EVERYTHING ABOUT A MOVIE?
|ESSENTIAL KILLING (director/writer: Jerzy Skolimowski, Jerzy; screenwriter: Ewa Piaskowska; cinematographer: Adam Sikora; editors: Réka Lemhényi/Maciej Pawlinski; music: Pawel Mykietyn; cast: Vincent Gallo (Mohammed), Emmanuelle Seigner (Margaret), Zach Cohen (American Contractor 1), Iftach Ofir (American Contractor 2), Cleve Broch (Nicolai), Frode Henriksen (Stig); Runtime: 85; MPAA Rating: NR; producer: Skolimowski, Jerzy/Ewa Piaskowska; New VideoTribeca Film; 2010-Poland-in English/Polish/Arabic, with English subtitles when necessary)|
fresh approach keeps us on guard."
by Dennis Schwartz
Polish cult film-maker Jerzy
("Barrier"/Walkover"/"Deep End") is the
auteur of this thinking man's surreal action
film, that goes for long periods without
dialogue and tries to make us think of the
futility of war by depicting how ugly it
gets. Though that anti-war theme is a
familiar one in movie-land, Skolimowski's
fresh approach keeps us on guard and his
stark visual use of the landscape keeps
things interesting. The film's star, Vincent
Gallo, grunts a few times but never manages
to say a word during the entire movie.
cave in the remote dusty mountains of Afghanistan,
a US military operation is in progress to capture the
Taliban fighter who killed an American soldier to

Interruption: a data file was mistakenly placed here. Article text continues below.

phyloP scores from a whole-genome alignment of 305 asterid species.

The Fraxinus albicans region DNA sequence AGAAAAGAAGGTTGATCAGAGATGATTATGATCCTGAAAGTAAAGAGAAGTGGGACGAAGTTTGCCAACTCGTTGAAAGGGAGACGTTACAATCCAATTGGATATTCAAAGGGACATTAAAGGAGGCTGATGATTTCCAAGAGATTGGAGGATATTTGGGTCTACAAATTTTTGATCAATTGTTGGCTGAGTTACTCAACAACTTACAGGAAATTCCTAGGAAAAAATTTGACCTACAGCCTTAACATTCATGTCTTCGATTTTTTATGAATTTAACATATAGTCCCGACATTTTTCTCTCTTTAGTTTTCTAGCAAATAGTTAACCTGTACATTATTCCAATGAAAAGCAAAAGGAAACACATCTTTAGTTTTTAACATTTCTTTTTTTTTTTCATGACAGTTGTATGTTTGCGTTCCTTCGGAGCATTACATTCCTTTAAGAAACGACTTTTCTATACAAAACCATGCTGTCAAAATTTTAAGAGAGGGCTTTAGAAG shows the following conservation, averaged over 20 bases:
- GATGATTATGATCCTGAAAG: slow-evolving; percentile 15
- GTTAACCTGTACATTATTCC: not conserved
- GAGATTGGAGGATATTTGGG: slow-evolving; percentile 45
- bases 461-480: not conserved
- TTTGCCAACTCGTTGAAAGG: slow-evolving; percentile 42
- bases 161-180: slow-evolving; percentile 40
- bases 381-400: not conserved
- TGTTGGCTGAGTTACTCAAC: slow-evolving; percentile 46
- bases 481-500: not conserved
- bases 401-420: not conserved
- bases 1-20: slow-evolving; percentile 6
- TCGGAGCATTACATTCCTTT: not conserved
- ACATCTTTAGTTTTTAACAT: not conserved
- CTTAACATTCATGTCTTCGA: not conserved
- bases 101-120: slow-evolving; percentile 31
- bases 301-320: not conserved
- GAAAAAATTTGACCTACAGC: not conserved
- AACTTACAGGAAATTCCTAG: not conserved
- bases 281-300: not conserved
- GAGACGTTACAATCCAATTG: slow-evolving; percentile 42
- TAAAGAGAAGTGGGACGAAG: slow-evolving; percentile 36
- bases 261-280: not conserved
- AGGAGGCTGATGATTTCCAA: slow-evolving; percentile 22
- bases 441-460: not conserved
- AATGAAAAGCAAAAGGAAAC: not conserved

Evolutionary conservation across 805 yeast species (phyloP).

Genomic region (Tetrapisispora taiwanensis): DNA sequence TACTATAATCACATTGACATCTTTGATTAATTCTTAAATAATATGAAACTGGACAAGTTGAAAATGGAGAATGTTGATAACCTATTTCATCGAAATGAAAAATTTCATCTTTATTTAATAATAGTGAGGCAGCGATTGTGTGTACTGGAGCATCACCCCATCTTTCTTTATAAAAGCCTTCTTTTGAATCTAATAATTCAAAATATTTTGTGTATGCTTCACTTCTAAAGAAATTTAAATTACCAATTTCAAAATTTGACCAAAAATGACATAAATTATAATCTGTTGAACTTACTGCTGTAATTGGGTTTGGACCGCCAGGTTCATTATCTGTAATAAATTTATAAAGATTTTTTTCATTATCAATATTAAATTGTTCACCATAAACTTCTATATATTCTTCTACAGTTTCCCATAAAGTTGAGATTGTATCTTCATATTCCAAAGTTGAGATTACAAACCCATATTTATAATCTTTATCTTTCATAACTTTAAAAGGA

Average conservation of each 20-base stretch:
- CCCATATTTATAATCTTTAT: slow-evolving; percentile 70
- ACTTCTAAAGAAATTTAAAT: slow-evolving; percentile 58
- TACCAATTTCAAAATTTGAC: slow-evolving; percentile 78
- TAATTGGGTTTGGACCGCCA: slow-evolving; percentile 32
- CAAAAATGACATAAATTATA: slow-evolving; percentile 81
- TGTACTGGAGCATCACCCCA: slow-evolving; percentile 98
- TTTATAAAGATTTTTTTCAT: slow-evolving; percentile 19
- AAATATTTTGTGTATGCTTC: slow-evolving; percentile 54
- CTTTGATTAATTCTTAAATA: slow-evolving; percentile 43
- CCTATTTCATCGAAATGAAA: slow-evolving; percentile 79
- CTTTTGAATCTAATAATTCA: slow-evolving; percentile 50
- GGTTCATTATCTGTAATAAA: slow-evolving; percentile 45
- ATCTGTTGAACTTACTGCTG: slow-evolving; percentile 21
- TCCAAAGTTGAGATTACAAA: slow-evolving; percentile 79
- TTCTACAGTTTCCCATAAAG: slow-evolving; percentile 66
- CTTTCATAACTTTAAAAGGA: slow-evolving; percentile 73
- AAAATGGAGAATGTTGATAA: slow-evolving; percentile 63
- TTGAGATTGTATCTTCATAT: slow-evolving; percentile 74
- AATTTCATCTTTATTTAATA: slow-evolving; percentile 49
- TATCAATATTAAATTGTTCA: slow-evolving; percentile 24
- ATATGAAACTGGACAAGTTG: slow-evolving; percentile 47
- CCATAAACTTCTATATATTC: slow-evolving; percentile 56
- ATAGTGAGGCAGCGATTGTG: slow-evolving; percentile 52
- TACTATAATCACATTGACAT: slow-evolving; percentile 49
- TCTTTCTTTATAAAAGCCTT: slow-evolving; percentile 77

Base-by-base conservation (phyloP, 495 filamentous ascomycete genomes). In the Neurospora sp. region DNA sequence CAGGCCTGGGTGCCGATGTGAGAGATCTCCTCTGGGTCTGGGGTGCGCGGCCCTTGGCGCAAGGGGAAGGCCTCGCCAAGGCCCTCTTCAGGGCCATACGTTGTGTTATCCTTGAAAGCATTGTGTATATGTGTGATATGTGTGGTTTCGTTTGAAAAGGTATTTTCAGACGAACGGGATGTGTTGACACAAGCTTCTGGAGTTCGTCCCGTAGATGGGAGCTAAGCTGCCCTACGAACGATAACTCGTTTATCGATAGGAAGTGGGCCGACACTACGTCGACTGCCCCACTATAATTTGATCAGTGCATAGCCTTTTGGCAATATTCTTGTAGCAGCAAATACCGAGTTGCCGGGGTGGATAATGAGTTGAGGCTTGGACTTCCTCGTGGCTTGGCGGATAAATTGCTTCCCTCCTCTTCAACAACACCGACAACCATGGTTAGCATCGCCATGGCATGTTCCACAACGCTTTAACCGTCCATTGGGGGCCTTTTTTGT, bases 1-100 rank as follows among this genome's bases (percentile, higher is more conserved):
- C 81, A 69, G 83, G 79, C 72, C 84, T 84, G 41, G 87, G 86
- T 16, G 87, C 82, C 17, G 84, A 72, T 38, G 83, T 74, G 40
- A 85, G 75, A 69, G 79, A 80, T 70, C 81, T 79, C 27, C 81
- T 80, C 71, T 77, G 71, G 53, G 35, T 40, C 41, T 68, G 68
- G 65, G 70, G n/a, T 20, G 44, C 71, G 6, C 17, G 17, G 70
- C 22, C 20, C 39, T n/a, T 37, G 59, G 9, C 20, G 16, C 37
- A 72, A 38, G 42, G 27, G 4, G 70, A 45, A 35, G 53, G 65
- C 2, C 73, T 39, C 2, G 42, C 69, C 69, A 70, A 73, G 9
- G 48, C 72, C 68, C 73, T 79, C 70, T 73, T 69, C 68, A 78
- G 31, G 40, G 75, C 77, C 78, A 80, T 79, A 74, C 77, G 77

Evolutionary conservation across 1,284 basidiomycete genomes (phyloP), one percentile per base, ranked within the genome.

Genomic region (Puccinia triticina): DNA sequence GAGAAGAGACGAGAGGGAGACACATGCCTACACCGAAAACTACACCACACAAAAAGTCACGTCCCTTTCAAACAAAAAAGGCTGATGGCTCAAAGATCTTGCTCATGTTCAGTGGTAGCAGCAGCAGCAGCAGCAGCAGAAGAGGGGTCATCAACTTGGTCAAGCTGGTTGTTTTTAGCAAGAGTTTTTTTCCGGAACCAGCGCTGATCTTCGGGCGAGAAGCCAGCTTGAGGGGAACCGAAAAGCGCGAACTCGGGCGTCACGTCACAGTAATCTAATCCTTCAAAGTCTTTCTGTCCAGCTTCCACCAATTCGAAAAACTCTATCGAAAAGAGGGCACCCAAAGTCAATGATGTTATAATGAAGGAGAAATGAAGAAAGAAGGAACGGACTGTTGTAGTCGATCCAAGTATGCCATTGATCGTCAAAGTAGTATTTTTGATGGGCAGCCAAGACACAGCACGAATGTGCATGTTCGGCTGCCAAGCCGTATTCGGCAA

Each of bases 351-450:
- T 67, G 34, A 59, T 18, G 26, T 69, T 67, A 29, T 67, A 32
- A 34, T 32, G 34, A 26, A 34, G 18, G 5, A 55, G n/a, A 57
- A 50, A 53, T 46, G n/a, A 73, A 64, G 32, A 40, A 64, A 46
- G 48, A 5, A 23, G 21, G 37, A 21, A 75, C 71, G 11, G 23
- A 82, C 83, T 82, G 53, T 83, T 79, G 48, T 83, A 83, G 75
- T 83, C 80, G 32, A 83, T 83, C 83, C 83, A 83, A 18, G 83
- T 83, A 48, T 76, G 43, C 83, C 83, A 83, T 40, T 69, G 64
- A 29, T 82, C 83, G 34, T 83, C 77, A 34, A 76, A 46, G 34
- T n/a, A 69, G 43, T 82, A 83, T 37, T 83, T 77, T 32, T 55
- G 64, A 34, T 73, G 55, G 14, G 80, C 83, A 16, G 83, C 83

obtain a rocket launcher. But before he can be
captured he fires that rocket launcher and kills two
crack-smoking asshole talkative American contractors
and a regular infantryman soldier tracking the
terrorist. A hovering helicopter soon locates the
terrorist Mohammed (Vincent Gallo) and
brings him down with a missile, and then brings the
injured and temporarily deafened killer combatant back
to the base for interrogation, harassment, a beating
and torture. When the terrorist is uncooperative, he's
transferred to a secret detention center in an unnamed
Northern European country. But the truck crashes and
goes over an embankment, and he's able to escape. On
the run, Mohammed uses his wits and
commits so-called essential killings to avoid capture
in the snowy woodlands by an unclassified army and its
dogs and dresses in the clothes of those he killed.
When bloodied and severely wounded, Mohammed's
taken in by a pretty deaf-mute woman
farmer (Emmanuelle Seigner,
the long-time girlfriend of the director's pal Roman
Polanski) and nursed back to health and fed before he
hard for an American audience to root for an Arab
terrorist, especially one who chain saws to death an
innocent logger, kills American soldiers and commits
other murders; and it's difficult not to question the
pic's forced agenda as being too iffy or even
laughably irrelevant. It's a war film that's
right on top of current events, therefore it's fair to
judge the pic not only for its execution values
but if it gives us a combatant whose humanity can be
respected. Instead it aims to show us human beings are
capable of doing any atrocity to survive.
The provocative violent black humored apolitical film is risky film-making, one that asks the viewer, in its own daring way, when does a combatant lose his humanity? Is it when he resorts to torture his enemy and/or when he kills innocent civilians for his own survival? The viewer must also endure a gross forced breastfeeding act depicted by the anti-hero on a poor farm girl.
REVIEWED ON 3/10/2013 GRADE: B-
Dennis Schwartz: "Ozus' World Movie Reviews"
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